THE CASE: In re Individual 35W Bridge Litigation, 806 N.W.2d 811, 806 N.W.2d 820 (Minn. 2011); In re Individual 35W Bridge Litigation, 787 N.W.2d 643, 786 N.W.2d 890 (Minn. Ct. App. 2010).
THE LITIGATION: On August 1, 2007, the I-35W bridge over the Mississippi River in Minneapolis collapsed during rush hour, killing 13 people and injuring hundreds of others. The bridge, designed and constructed in the 1960s, was a steel truss “fracture critical” bridge owned and operated by the State of Minnesota’s Department of Transportation. More than 100 personal injury and death claims and related contribution and indemnity claims were brought in Minnesota state court, and the litigation continued for the next five years. With attorney James O'Connor as lead counsel, Maslon was retained to defend Jacobs Engineering Group Inc. (“Jacobs”), which in 1999 had acquired the engineering company that the State had contracted with for the original design of the bridge.
The case presented complex engineering, construction, and legal questions. More than 40 years had passed from the original design and construction of the bridge to the day of collapse. Files were difficult to locate, and key individuals involved in the design and construction were either dead or had limited memories of long ago events. An additional challenge to the defense was posed when, within days of the collapse, the State’s outside engineering experts—who had exclusive access to the accident scene—offered a theory for the collapse: a gusset plate (which connect the bridge’s steel beams) was undersized in the design and construction and had fractured due to heat and load stresses present that day, which they opined initiated a sequence of structural failures that led to the collapse. The NTSB staff also quickly seized upon this theory, which was formally adopted a year later by the NTSB as the probable cause of the collapse.
The injury and death claimants received compensation from the State of Minnesota pursuant to legislation enacted to provide a remedy in excess of the State’s aggregate statutory tort liability limit of $1 million for a single occurrence. The statute also granted the State the right to seek reimbursement from others for those payments “[n]otwithstanding any statutory or common law to the contrary.” Minn. Stat. § 3.7394, subd. 5(a). The compensation fund was administered by a panel of special masters, which distributed the $37 million appropriated for the fund to the claimants The injured and wrongful death claimants then commenced individual actions against two private entities. They sued URS Corporation, an engineering firm advising the state on issues relating to maintenance and structural capacity of the bridge before the collapse. They also sued a contractor who was performing construction work on the bridge at the time of the collapse, PCI, Inc. URS and PCI then asserted contribution and indemnity actions against Jacobs. The State of Minnesota sued all the defendants seeking reimbursement of sums paid out of the compensation fund. It also sought to enforce its own indemnity and contribution claims against all of the defendants.
Jacobs argued from the outset that Minnesota’s statute of repose for improvements to real property gave it immunity from suit or liability to any of the parties. URS, PCI, and the State contended for various reasons that the statute of repose defense did not bar their claims against Jacobs. Maslon was able to obtain interlocutory appellate review of the legal issues related to its defense, including the repose statute. The result was that both the Minnesota Court of Appeals and Supreme Court held that Jacobs had no contribution or indemnity liability, so it was not required to contribute anything to the more than $60 million paid to the injury and death claimants by URS and PCI.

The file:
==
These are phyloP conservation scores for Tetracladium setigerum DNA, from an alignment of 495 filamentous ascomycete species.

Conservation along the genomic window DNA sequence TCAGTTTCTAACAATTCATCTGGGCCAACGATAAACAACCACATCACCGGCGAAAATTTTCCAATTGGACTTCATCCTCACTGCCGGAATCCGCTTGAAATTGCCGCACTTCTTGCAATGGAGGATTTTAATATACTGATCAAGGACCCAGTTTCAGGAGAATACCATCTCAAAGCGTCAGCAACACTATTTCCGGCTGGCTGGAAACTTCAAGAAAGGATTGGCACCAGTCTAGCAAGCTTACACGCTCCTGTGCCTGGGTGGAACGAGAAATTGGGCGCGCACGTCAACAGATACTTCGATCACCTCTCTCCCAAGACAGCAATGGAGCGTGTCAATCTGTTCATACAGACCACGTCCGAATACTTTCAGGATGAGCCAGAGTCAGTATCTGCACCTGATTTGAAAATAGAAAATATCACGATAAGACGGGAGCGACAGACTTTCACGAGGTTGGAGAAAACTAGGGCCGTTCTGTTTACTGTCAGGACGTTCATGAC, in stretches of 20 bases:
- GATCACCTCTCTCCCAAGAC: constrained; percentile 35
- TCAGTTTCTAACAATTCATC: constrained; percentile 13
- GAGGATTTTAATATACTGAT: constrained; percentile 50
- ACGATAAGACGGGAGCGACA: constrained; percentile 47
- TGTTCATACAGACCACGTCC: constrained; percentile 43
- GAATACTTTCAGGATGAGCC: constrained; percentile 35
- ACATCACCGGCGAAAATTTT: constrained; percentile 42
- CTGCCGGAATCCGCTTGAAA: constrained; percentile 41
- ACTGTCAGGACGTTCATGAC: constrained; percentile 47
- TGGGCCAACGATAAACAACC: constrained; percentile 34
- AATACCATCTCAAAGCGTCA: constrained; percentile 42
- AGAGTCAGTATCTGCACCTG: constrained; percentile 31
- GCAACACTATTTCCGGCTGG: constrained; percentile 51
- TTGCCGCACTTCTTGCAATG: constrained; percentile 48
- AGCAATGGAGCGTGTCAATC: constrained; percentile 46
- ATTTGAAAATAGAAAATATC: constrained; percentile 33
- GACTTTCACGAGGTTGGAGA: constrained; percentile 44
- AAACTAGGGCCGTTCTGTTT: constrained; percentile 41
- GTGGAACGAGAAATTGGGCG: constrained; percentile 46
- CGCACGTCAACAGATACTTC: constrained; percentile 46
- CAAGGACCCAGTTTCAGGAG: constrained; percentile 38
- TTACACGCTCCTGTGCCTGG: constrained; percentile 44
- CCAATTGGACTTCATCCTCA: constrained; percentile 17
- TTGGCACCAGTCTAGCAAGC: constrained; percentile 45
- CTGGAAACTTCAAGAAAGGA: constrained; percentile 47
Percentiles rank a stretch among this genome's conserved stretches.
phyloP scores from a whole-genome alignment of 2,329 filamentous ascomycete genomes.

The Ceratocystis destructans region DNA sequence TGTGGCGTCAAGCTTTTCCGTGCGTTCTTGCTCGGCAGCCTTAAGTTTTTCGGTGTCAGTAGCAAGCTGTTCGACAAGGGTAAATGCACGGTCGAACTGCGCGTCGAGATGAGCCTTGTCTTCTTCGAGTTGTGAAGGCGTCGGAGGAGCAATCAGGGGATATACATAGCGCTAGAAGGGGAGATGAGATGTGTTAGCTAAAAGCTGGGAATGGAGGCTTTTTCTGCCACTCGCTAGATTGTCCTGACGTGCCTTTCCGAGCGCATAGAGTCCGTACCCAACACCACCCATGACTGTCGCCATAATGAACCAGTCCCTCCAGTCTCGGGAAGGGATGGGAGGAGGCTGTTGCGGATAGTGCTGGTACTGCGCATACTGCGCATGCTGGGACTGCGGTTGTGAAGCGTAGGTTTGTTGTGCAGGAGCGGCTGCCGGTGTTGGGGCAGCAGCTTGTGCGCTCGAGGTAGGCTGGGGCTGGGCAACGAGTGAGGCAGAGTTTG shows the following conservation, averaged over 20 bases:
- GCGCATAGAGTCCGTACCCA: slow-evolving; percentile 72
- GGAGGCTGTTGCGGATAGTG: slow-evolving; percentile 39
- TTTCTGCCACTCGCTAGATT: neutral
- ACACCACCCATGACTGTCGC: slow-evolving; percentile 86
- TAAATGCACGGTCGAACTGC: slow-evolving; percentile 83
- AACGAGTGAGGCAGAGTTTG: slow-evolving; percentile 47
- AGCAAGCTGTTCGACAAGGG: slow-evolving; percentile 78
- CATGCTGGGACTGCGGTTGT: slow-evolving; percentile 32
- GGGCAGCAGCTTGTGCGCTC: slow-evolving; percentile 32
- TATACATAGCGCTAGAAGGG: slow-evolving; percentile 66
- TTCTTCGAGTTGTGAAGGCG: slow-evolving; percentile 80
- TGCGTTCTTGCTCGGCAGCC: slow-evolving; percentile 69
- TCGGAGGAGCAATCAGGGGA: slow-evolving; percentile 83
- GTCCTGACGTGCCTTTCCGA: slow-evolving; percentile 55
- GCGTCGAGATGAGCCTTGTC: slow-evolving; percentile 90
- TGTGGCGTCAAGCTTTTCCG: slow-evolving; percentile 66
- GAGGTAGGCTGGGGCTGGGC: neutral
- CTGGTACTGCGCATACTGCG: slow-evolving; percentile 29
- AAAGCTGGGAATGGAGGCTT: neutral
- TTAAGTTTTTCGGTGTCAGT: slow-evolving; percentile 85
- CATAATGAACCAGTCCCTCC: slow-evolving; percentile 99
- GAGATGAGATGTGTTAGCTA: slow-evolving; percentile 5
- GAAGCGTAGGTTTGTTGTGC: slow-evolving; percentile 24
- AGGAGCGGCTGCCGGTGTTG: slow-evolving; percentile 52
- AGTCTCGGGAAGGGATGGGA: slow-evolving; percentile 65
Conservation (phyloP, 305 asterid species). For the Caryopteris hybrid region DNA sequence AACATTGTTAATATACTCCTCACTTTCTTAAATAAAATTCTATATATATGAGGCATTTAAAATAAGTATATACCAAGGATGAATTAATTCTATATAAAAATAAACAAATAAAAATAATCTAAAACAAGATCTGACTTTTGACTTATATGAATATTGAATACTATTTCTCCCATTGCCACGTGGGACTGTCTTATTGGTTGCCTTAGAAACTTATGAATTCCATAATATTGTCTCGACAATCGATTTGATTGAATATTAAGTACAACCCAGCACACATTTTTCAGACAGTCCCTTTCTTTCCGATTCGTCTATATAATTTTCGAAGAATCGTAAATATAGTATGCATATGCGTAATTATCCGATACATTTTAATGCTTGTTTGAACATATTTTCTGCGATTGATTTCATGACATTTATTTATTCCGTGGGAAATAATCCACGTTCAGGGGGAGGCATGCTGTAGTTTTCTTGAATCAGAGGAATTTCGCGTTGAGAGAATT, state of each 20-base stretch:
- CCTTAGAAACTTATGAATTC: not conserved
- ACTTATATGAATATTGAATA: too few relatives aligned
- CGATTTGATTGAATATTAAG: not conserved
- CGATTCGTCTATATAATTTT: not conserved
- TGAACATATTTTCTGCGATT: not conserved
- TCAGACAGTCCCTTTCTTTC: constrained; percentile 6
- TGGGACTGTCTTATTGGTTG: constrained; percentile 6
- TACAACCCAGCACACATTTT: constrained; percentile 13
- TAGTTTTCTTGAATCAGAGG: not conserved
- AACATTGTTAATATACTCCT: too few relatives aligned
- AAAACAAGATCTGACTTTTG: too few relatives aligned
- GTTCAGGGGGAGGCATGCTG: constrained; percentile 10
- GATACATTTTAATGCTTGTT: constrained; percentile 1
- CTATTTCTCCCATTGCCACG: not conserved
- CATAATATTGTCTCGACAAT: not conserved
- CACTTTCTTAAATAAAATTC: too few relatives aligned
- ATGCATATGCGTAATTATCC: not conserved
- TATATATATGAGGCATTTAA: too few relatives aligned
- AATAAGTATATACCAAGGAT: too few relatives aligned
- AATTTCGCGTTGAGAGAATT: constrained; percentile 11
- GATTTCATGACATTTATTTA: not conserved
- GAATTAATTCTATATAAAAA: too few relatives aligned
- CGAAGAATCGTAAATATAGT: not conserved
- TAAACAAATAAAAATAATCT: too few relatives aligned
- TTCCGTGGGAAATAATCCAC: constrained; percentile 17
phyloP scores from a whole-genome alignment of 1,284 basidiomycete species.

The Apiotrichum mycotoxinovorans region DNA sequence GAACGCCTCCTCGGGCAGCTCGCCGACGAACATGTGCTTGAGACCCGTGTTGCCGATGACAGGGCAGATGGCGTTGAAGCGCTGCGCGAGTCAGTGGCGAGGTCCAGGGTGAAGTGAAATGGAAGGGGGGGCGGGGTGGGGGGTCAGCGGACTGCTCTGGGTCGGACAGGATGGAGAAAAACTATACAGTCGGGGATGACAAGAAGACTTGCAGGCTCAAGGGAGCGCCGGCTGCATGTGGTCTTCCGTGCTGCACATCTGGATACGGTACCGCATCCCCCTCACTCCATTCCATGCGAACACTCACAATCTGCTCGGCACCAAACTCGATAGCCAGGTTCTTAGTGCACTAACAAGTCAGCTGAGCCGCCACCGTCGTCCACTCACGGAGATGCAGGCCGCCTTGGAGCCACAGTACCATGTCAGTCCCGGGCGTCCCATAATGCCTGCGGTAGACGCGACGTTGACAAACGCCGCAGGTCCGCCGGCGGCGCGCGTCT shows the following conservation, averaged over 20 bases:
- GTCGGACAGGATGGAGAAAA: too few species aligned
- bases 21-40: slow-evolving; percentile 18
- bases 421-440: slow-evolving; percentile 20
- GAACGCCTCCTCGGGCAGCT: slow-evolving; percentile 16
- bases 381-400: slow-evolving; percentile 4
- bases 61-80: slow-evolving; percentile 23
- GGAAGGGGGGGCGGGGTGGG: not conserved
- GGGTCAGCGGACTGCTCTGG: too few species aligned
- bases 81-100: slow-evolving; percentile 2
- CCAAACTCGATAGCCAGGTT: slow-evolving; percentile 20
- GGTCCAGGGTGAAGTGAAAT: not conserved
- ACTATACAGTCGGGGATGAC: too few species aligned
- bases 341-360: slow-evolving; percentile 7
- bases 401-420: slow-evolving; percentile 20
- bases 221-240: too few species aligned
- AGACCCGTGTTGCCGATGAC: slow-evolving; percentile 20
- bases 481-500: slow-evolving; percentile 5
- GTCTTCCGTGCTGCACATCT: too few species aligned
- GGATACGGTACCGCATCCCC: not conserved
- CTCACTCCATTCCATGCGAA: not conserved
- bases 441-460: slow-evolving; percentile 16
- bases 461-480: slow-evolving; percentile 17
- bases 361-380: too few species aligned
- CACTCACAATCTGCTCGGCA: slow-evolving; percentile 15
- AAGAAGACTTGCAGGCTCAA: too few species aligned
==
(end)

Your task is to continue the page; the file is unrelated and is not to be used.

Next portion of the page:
The State’s statutory claim for reimbursement was sustained by the Minnesota Supreme Court in a separate decision filed on the same day as the case affirming Jacobs’ immunity from common-law contribution and indemnity claims. The Court acknowledged that when the statutory repose period had expired (in 1982), Jacobs acquired a vested property right in immunity from liability under the Due Process Clauses of both the United States and Minnesota Constitution. It also held, however, that the State could retroactively revive that liability without depriving Jacobs of Due Process, provided that the revival was “rationally related to a legitimate state purpose.” The Court found such a purpose in the State’s stated desire to “avoid the uncertainty of litigation in resolving the issue of the State’s liability” and held that it was reasonable to allow the State to seek recovery from third parties for its payments.
Jacobs petitioned the United States Supreme Court for Certiorari, particularly on grounds that there was a split of authority in the federal appellate courts about whether a defendant could constitutionally be deprived of a vested right of repose. The Supreme Court denied the petition, however, so a split of authority remains, as does substantial uncertainty in the construction industry on this issue.
Faced with risks on both sides, the State and Jacobs settled the last of the outstanding disputed claims, with Jacobs contributing the least amount of any of the participating parties. The settlement was facilitated by Maslon’s development of expert engineering evidence and sophisticated computer modeling demonstrating that the collapse was not caused by a design flaw in the gusset plate. Instead, the collapse was more likely the consequence of major modifications made to the bridge by and at the direction of the State in the 40 years after its original construction, together with failures in maintenance and remediation of known deficiencies in the structure.
ATTORNEYS: Lead Counsel: Jim O’Connor; Defense Team Members: David Herr; Nicole Narotzky; R. Lawrence Purdy; Jason A. Lien; John Darda; and Leora Itman.